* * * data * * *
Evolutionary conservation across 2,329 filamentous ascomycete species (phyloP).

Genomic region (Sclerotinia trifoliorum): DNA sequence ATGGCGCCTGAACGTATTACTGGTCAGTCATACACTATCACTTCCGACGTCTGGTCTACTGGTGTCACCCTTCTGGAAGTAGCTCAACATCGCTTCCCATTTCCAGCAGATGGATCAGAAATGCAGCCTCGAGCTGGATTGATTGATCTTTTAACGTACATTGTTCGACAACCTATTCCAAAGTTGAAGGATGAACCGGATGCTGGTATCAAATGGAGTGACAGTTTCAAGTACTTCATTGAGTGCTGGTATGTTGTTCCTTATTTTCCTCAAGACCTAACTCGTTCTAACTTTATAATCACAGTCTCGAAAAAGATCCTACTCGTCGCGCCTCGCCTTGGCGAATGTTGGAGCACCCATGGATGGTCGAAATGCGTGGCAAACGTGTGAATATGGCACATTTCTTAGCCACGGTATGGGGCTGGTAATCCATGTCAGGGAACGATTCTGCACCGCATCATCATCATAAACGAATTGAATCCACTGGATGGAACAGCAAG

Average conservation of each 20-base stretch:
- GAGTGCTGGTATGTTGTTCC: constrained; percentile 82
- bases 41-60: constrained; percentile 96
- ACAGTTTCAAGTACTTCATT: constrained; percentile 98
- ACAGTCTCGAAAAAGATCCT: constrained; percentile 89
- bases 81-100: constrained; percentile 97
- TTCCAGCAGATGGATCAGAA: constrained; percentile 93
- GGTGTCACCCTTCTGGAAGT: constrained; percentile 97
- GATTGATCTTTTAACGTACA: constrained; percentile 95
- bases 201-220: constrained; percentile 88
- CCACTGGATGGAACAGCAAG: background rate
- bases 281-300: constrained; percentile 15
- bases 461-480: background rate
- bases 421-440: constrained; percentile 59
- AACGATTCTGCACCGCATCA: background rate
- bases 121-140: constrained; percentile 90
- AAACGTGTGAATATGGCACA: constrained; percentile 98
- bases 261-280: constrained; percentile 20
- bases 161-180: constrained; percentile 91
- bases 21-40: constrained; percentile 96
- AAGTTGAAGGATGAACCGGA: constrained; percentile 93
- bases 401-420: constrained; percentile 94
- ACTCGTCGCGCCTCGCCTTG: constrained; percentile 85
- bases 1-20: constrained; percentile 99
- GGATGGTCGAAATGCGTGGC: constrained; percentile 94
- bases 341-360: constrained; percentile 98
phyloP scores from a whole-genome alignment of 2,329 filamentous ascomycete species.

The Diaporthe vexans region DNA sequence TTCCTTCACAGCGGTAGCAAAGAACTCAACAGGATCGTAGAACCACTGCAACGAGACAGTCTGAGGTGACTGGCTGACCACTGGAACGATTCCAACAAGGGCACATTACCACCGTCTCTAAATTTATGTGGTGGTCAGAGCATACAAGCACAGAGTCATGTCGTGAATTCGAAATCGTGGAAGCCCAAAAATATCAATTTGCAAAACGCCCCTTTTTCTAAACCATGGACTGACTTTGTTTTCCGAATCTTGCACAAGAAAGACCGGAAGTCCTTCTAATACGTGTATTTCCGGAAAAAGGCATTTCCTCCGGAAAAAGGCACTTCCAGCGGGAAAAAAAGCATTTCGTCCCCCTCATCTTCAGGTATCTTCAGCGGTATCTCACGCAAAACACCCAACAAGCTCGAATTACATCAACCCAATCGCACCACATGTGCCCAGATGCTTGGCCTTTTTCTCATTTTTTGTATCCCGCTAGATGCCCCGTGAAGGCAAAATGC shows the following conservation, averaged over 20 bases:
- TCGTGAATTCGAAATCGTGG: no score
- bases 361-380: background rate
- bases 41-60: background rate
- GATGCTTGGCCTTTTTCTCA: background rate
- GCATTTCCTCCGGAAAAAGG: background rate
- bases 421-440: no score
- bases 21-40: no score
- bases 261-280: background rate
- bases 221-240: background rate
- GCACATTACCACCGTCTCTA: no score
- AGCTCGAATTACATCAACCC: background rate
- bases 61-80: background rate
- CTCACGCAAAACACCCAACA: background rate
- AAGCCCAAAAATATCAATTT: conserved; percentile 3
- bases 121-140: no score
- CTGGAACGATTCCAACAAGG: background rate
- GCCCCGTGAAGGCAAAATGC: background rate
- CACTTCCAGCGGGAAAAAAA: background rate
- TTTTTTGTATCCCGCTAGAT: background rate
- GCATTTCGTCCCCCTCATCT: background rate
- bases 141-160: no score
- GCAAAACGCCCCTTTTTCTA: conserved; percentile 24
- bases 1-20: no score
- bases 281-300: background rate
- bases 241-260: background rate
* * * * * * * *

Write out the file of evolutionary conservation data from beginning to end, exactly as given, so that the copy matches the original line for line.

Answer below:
Evolutionary conservation across 2,329 filamentous ascomycete species (phyloP).

Genomic region (Sclerotinia trifoliorum): DNA sequence ATGGCGCCTGAACGTATTACTGGTCAGTCATACACTATCACTTCCGACGTCTGGTCTACTGGTGTCACCCTTCTGGAAGTAGCTCAACATCGCTTCCCATTTCCAGCAGATGGATCAGAAATGCAGCCTCGAGCTGGATTGATTGATCTTTTAACGTACATTGTTCGACAACCTATTCCAAAGTTGAAGGATGAACCGGATGCTGGTATCAAATGGAGTGACAGTTTCAAGTACTTCATTGAGTGCTGGTATGTTGTTCCTTATTTTCCTCAAGACCTAACTCGTTCTAACTTTATAATCACAGTCTCGAAAAAGATCCTACTCGTCGCGCCTCGCCTTGGCGAATGTTGGAGCACCCATGGATGGTCGAAATGCGTGGCAAACGTGTGAATATGGCACATTTCTTAGCCACGGTATGGGGCTGGTAATCCATGTCAGGGAACGATTCTGCACCGCATCATCATCATAAACGAATTGAATCCACTGGATGGAACAGCAAG

Average conservation of each 20-base stretch:
- GAGTGCTGGTATGTTGTTCC: constrained; percentile 82
- bases 41-60: constrained; percentile 96
- ACAGTTTCAAGTACTTCATT: constrained; percentile 98
- ACAGTCTCGAAAAAGATCCT: constrained; percentile 89
- bases 81-100: constrained; percentile 97
- TTCCAGCAGATGGATCAGAA: constrained; percentile 93
- GGTGTCACCCTTCTGGAAGT: constrained; percentile 97
- GATTGATCTTTTAACGTACA: constrained; percentile 95
- bases 201-220: constrained; percentile 88
- CCACTGGATGGAACAGCAAG: background rate
- bases 281-300: constrained; percentile 15
- bases 461-480: background rate
- bases 421-440: constrained; percentile 59
- AACGATTCTGCACCGCATCA: background rate
- bases 121-140: constrained; percentile 90
- AAACGTGTGAATATGGCACA: constrained; percentile 98
- bases 261-280: constrained; percentile 20
- bases 161-180: constrained; percentile 91
- bases 21-40: constrained; percentile 96
- AAGTTGAAGGATGAACCGGA: constrained; percentile 93
- bases 401-420: constrained; percentile 94
- ACTCGTCGCGCCTCGCCTTG: constrained; percentile 85
- bases 1-20: constrained; percentile 99
- GGATGGTCGAAATGCGTGGC: constrained; percentile 94
- bases 341-360: constrained; percentile 98
phyloP scores from a whole-genome alignment of 2,329 filamentous ascomycete species.

The Diaporthe vexans region DNA sequence TTCCTTCACAGCGGTAGCAAAGAACTCAACAGGATCGTAGAACCACTGCAACGAGACAGTCTGAGGTGACTGGCTGACCACTGGAACGATTCCAACAAGGGCACATTACCACCGTCTCTAAATTTATGTGGTGGTCAGAGCATACAAGCACAGAGTCATGTCGTGAATTCGAAATCGTGGAAGCCCAAAAATATCAATTTGCAAAACGCCCCTTTTTCTAAACCATGGACTGACTTTGTTTTCCGAATCTTGCACAAGAAAGACCGGAAGTCCTTCTAATACGTGTATTTCCGGAAAAAGGCATTTCCTCCGGAAAAAGGCACTTCCAGCGGGAAAAAAAGCATTTCGTCCCCCTCATCTTCAGGTATCTTCAGCGGTATCTCACGCAAAACACCCAACAAGCTCGAATTACATCAACCCAATCGCACCACATGTGCCCAGATGCTTGGCCTTTTTCTCATTTTTTGTATCCCGCTAGATGCCCCGTGAAGGCAAAATGC shows the following conservation, averaged over 20 bases:
- TCGTGAATTCGAAATCGTGG: no score
- bases 361-380: background rate
- bases 41-60: background rate
- GATGCTTGGCCTTTTTCTCA: background rate
- GCATTTCCTCCGGAAAAAGG: background rate
- bases 421-440: no score
- bases 21-40: no score
- bases 261-280: background rate
- bases 221-240: background rate
- GCACATTACCACCGTCTCTA: no score
- AGCTCGAATTACATCAACCC: background rate
- bases 61-80: background rate
- CTCACGCAAAACACCCAACA: background rate
- AAGCCCAAAAATATCAATTT: conserved; percentile 3
- bases 121-140: no score
- CTGGAACGATTCCAACAAGG: background rate
- GCCCCGTGAAGGCAAAATGC: background rate
- CACTTCCAGCGGGAAAAAAA: background rate
- TTTTTTGTATCCCGCTAGAT: background rate
- GCATTTCGTCCCCCTCATCT: background rate
- bases 141-160: no score
- GCAAAACGCCCCTTTTTCTA: conserved; percentile 24
- bases 1-20: no score
- bases 281-300: background rate
- bases 241-260: background rate